So, in addition to IRI results, how can parents and teachers recognize frustration-level materials? Easy.
Does your child or student struggle to quickly identify or understand more than one of every 20 or so words? Is his reading choppy — full of stops and starts? Does he do what he can to escape reading? When asked to read silently, does he endlessly stare into space or incessantly examine his two pencils or complain, complain and complain? Is he regressing or making minimal progress? Does he look sad? Is his emotional well-being and behavior deteriorating?
To struggling learners, three words capture the essence of frustration-level diets: avoid, avoid, avoid. For teachers and reading specialists to accelerate learners' poor progress and create more optimistic, hopeful learners, they must heed these three words. They have only one way to do so: Avoid frustration-level materials.
What criteria define this "magical" level? From the International Reading Association's "The Literacy Dictionary," here's a formal definition of instructional level that many IRIs approximate: "Better than 95 percent word identification accuracy and better than 75 percent comprehension." To word identification, I would add "with good fluency."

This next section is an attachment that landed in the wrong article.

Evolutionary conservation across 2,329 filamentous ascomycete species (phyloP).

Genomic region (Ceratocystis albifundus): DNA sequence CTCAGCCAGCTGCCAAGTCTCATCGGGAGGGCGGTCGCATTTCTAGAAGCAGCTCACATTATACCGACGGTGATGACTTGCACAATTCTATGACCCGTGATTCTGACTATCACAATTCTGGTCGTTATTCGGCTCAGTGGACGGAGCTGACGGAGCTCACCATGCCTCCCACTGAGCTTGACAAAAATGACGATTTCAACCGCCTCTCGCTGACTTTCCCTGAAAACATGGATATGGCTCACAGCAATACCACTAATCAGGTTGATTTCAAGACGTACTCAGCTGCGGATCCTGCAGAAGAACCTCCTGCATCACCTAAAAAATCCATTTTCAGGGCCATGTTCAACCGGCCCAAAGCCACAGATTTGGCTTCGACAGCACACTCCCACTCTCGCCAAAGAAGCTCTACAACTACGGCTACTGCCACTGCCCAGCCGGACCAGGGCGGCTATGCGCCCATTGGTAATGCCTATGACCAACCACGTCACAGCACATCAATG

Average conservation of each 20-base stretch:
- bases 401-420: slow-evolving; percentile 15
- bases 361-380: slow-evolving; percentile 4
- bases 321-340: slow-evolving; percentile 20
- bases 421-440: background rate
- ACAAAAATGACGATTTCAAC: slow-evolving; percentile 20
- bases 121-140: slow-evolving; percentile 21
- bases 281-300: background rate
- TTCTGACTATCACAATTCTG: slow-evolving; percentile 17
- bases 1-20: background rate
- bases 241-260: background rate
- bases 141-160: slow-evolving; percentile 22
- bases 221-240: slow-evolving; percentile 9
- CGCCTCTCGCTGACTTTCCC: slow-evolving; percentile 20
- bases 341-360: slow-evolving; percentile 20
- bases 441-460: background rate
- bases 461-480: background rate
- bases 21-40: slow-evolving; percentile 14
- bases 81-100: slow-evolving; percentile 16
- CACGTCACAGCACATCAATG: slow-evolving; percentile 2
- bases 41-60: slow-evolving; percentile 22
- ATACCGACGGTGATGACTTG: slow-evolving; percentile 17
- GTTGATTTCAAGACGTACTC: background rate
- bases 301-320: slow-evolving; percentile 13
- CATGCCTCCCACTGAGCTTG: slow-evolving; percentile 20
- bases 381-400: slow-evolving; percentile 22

When looking at the two figures, it's important to note they refer to reading new materials, ones they're seeing for the first time. This is also true for independent-level figures.
It would be a mistake to rigidly adhere to the 95 percent and 75 percent figures. The Literacy Dictionary uses the phrase "better than," which is usually good advice.
If three years of constant failure with frustration-level diets have taught "Edwin" — a composite of many struggling learners — to believe "I'm a stupid failure who will never succeed at anything," he may initially need instructional-level materials at 98 percent word identification accuracy and comprehension at 85 percent accuracy. In other words, he needs to frequently see himself succeed.
For the many Edwins in America's schools, it's important that frequent successes not be isolated successes. For many Edwins, frequent success needs to be part of a strong, systematic program that materially strengthens their self-efficacy. Practically speaking, self-efficacy is their belief that they can succeed if they correctly use the right strategies, make reasonable efforts and persist when necessary.